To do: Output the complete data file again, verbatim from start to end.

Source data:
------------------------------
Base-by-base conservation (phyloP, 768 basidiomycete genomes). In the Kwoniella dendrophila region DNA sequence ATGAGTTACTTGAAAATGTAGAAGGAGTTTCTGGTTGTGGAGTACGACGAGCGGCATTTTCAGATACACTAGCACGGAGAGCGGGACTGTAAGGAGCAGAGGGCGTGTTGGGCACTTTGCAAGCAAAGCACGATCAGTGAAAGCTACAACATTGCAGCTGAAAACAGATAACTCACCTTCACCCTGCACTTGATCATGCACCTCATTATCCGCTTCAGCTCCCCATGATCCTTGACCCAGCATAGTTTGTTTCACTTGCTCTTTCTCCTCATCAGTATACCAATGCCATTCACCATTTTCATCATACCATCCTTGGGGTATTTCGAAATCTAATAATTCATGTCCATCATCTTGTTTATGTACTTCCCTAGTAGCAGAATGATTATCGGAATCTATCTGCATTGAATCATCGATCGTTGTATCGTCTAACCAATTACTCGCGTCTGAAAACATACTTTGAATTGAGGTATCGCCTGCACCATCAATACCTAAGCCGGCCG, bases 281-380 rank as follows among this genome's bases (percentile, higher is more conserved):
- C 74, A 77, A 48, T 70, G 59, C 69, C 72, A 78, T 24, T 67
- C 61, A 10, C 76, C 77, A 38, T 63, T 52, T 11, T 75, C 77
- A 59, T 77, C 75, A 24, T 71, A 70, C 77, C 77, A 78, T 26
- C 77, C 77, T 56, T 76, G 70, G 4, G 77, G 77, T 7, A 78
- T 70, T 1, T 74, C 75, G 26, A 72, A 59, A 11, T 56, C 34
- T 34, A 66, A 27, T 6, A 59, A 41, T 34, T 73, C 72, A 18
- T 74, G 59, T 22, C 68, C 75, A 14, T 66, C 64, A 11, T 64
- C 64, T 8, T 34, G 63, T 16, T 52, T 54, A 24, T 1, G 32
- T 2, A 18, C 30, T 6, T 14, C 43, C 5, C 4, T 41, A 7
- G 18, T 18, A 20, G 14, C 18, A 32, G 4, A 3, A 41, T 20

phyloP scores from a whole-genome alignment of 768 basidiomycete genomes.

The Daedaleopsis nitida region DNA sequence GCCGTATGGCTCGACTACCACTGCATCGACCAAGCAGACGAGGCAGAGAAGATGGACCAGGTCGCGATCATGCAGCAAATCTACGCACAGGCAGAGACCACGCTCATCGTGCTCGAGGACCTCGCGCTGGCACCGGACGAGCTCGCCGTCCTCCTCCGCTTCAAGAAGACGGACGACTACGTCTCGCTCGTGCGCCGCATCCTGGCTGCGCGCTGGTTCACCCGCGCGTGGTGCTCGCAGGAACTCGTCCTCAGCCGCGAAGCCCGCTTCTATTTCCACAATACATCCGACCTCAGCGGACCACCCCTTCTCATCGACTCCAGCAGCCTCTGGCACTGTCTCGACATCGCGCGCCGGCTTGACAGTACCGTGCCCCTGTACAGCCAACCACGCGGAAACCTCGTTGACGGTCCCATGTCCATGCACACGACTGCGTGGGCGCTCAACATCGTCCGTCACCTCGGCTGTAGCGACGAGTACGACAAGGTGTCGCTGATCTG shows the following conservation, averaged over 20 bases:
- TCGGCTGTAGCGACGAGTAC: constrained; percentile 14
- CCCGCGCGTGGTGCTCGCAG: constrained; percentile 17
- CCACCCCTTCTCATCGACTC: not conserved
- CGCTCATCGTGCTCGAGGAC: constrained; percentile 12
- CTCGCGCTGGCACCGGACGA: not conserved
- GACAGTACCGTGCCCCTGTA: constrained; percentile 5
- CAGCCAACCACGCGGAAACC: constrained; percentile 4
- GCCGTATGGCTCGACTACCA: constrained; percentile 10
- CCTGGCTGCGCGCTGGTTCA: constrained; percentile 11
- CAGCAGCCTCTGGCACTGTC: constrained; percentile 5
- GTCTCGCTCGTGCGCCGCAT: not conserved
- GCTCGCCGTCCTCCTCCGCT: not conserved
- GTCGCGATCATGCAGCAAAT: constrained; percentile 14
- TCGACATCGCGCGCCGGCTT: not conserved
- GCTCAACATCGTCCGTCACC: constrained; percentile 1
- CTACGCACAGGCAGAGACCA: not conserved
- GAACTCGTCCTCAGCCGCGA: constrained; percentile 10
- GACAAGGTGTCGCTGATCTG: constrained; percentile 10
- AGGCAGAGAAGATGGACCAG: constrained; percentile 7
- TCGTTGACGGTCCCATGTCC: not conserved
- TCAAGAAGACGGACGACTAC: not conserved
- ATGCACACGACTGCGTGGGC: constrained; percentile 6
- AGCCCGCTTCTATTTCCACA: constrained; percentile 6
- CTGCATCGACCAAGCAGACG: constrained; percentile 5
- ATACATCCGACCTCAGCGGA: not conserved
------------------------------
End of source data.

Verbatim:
Base-by-base conservation (phyloP, 768 basidiomycete genomes). In the Kwoniella dendrophila region DNA sequence ATGAGTTACTTGAAAATGTAGAAGGAGTTTCTGGTTGTGGAGTACGACGAGCGGCATTTTCAGATACACTAGCACGGAGAGCGGGACTGTAAGGAGCAGAGGGCGTGTTGGGCACTTTGCAAGCAAAGCACGATCAGTGAAAGCTACAACATTGCAGCTGAAAACAGATAACTCACCTTCACCCTGCACTTGATCATGCACCTCATTATCCGCTTCAGCTCCCCATGATCCTTGACCCAGCATAGTTTGTTTCACTTGCTCTTTCTCCTCATCAGTATACCAATGCCATTCACCATTTTCATCATACCATCCTTGGGGTATTTCGAAATCTAATAATTCATGTCCATCATCTTGTTTATGTACTTCCCTAGTAGCAGAATGATTATCGGAATCTATCTGCATTGAATCATCGATCGTTGTATCGTCTAACCAATTACTCGCGTCTGAAAACATACTTTGAATTGAGGTATCGCCTGCACCATCAATACCTAAGCCGGCCG, bases 281-380 rank as follows among this genome's bases (percentile, higher is more conserved):
- C 74, A 77, A 48, T 70, G 59, C 69, C 72, A 78, T 24, T 67
- C 61, A 10, C 76, C 77, A 38, T 63, T 52, T 11, T 75, C 77
- A 59, T 77, C 75, A 24, T 71, A 70, C 77, C 77, A 78, T 26
- C 77, C 77, T 56, T 76, G 70, G 4, G 77, G 77, T 7, A 78
- T 70, T 1, T 74, C 75, G 26, A 72, A 59, A 11, T 56, C 34
- T 34, A 66, A 27, T 6, A 59, A 41, T 34, T 73, C 72, A 18
- T 74, G 59, T 22, C 68, C 75, A 14, T 66, C 64, A 11, T 64
- C 64, T 8, T 34, G 63, T 16, T 52, T 54, A 24, T 1, G 32
- T 2, A 18, C 30, T 6, T 14, C 43, C 5, C 4, T 41, A 7
- G 18, T 18, A 20, G 14, C 18, A 32, G 4, A 3, A 41, T 20

phyloP scores from a whole-genome alignment of 768 basidiomycete genomes.

The Daedaleopsis nitida region DNA sequence GCCGTATGGCTCGACTACCACTGCATCGACCAAGCAGACGAGGCAGAGAAGATGGACCAGGTCGCGATCATGCAGCAAATCTACGCACAGGCAGAGACCACGCTCATCGTGCTCGAGGACCTCGCGCTGGCACCGGACGAGCTCGCCGTCCTCCTCCGCTTCAAGAAGACGGACGACTACGTCTCGCTCGTGCGCCGCATCCTGGCTGCGCGCTGGTTCACCCGCGCGTGGTGCTCGCAGGAACTCGTCCTCAGCCGCGAAGCCCGCTTCTATTTCCACAATACATCCGACCTCAGCGGACCACCCCTTCTCATCGACTCCAGCAGCCTCTGGCACTGTCTCGACATCGCGCGCCGGCTTGACAGTACCGTGCCCCTGTACAGCCAACCACGCGGAAACCTCGTTGACGGTCCCATGTCCATGCACACGACTGCGTGGGCGCTCAACATCGTCCGTCACCTCGGCTGTAGCGACGAGTACGACAAGGTGTCGCTGATCTG shows the following conservation, averaged over 20 bases:
- TCGGCTGTAGCGACGAGTAC: constrained; percentile 14
- CCCGCGCGTGGTGCTCGCAG: constrained; percentile 17
- CCACCCCTTCTCATCGACTC: not conserved
- CGCTCATCGTGCTCGAGGAC: constrained; percentile 12
- CTCGCGCTGGCACCGGACGA: not conserved
- GACAGTACCGTGCCCCTGTA: constrained; percentile 5
- CAGCCAACCACGCGGAAACC: constrained; percentile 4
- GCCGTATGGCTCGACTACCA: constrained; percentile 10
- CCTGGCTGCGCGCTGGTTCA: constrained; percentile 11
- CAGCAGCCTCTGGCACTGTC: constrained; percentile 5
- GTCTCGCTCGTGCGCCGCAT: not conserved
- GCTCGCCGTCCTCCTCCGCT: not conserved
- GTCGCGATCATGCAGCAAAT: constrained; percentile 14
- TCGACATCGCGCGCCGGCTT: not conserved
- GCTCAACATCGTCCGTCACC: constrained; percentile 1
- CTACGCACAGGCAGAGACCA: not conserved
- GAACTCGTCCTCAGCCGCGA: constrained; percentile 10
- GACAAGGTGTCGCTGATCTG: constrained; percentile 10
- AGGCAGAGAAGATGGACCAG: constrained; percentile 7
- TCGTTGACGGTCCCATGTCC: not conserved
- TCAAGAAGACGGACGACTAC: not conserved
- ATGCACACGACTGCGTGGGC: constrained; percentile 6
- AGCCCGCTTCTATTTCCACA: constrained; percentile 6
- CTGCATCGACCAAGCAGACG: constrained; percentile 5
- ATACATCCGACCTCAGCGGA: not conserved